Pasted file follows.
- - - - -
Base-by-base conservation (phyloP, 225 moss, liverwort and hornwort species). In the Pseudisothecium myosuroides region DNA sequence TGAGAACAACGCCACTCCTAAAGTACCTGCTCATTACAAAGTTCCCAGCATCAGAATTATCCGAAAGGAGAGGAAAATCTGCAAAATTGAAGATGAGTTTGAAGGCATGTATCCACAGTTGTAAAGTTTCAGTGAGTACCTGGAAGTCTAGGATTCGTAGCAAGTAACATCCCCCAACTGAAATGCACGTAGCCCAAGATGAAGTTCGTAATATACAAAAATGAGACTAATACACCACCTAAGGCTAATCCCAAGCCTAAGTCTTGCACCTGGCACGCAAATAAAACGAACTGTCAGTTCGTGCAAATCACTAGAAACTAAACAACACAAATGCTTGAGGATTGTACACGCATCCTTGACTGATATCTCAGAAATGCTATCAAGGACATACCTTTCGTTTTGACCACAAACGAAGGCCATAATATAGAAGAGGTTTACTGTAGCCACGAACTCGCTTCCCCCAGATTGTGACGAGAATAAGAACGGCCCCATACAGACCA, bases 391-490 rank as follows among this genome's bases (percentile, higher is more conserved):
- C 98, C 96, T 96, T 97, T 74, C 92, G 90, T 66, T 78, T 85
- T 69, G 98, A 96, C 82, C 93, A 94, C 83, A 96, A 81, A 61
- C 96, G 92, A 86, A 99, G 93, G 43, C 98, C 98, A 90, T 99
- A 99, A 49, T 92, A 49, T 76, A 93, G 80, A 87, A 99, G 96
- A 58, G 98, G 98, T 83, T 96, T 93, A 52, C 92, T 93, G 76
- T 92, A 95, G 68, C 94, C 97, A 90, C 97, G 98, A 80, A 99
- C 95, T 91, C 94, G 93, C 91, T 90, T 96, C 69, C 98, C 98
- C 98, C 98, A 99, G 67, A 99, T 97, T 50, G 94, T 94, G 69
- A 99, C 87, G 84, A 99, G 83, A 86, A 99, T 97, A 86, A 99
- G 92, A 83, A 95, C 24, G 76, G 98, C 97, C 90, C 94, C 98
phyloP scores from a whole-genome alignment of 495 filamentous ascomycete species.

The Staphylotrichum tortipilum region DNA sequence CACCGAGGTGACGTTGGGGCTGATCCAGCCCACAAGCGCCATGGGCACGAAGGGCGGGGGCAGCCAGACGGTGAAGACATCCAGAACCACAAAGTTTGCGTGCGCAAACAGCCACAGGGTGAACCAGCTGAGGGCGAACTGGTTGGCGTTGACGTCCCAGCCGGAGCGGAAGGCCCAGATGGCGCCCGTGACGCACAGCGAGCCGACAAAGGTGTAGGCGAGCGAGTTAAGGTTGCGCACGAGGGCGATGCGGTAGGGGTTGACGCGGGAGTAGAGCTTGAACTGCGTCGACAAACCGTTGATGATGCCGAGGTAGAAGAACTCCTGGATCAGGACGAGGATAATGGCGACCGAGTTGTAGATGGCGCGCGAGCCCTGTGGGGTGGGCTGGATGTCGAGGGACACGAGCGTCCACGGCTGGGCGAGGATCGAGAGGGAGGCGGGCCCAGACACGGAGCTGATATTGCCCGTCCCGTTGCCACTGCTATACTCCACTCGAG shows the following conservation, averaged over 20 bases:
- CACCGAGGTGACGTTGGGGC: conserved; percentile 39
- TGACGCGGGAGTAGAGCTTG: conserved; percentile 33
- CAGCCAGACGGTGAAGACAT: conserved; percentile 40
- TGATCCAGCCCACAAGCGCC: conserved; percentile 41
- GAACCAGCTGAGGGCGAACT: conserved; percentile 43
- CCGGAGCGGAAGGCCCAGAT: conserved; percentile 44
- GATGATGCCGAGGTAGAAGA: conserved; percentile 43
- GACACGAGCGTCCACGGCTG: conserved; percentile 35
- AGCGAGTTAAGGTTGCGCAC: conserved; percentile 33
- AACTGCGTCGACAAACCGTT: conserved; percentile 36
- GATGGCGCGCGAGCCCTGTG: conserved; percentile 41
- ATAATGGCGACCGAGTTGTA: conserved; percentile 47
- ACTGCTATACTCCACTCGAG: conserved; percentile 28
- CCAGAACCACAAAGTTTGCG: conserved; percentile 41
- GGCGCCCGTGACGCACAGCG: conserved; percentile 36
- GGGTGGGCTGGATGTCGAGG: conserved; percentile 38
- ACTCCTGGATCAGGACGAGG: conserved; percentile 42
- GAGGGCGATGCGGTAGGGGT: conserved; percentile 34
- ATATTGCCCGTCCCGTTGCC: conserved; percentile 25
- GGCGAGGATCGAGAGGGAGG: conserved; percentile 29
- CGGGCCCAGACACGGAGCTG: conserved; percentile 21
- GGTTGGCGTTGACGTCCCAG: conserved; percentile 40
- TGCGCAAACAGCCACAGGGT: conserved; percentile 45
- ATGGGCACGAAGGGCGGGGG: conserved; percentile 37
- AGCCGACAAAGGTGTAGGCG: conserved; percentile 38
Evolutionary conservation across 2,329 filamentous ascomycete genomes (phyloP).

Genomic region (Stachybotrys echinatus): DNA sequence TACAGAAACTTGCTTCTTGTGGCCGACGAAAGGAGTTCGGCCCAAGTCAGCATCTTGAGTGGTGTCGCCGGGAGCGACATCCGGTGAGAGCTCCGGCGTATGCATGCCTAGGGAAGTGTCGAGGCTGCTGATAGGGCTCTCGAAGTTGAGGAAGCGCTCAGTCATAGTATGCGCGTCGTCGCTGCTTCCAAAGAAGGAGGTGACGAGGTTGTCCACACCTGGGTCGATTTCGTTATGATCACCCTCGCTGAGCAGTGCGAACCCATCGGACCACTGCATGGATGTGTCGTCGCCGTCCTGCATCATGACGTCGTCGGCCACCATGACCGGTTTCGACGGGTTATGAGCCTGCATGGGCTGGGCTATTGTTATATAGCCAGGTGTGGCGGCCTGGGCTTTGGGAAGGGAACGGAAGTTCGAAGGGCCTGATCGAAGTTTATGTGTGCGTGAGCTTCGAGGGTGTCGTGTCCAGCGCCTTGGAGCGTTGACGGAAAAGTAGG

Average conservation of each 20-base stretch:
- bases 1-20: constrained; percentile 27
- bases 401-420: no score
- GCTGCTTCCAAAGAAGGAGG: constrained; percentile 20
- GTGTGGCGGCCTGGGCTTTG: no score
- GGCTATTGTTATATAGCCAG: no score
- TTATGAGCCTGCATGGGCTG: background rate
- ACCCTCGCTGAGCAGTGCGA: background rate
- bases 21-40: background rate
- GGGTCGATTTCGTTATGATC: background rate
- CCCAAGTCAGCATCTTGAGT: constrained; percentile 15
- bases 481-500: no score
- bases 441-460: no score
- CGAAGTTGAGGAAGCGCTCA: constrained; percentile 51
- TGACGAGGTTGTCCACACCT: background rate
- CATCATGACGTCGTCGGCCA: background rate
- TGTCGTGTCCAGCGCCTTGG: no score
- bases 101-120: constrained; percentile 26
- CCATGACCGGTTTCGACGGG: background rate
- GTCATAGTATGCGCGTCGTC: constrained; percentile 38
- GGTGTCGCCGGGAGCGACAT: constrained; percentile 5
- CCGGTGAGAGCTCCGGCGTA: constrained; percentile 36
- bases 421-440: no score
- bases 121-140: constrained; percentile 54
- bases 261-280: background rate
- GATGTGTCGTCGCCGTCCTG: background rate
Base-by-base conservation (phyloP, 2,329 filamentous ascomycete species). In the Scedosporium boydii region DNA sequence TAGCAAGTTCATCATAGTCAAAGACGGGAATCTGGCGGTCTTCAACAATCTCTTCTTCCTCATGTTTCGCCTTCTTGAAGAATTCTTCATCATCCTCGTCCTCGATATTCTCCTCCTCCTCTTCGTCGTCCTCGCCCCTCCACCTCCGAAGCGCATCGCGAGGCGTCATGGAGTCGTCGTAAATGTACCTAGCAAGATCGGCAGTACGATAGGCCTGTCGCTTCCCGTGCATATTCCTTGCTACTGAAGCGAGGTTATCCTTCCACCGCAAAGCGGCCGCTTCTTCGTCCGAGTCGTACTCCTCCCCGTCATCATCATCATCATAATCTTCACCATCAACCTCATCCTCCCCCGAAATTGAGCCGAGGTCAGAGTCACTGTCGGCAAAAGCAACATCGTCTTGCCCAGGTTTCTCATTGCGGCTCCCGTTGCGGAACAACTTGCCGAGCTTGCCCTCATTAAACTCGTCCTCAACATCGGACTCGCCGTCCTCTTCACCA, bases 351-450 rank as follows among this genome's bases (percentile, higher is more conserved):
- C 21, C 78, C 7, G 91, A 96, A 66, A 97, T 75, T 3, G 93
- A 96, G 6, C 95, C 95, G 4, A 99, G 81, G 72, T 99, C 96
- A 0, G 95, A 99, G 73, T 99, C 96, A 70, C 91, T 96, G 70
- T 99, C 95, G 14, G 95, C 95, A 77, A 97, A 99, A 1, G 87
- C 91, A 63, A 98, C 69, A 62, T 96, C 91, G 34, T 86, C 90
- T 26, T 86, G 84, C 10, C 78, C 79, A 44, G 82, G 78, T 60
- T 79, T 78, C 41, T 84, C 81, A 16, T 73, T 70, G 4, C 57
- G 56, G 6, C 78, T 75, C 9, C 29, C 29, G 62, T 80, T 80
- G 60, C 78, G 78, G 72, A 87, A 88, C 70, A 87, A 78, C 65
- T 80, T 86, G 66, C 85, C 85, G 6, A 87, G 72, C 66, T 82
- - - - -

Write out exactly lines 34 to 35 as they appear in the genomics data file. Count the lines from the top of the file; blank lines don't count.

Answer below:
- CGGGCCCAGACACGGAGCTG: conserved; percentile 21
- GGTTGGCGTTGACGTCCCAG: conserved; percentile 40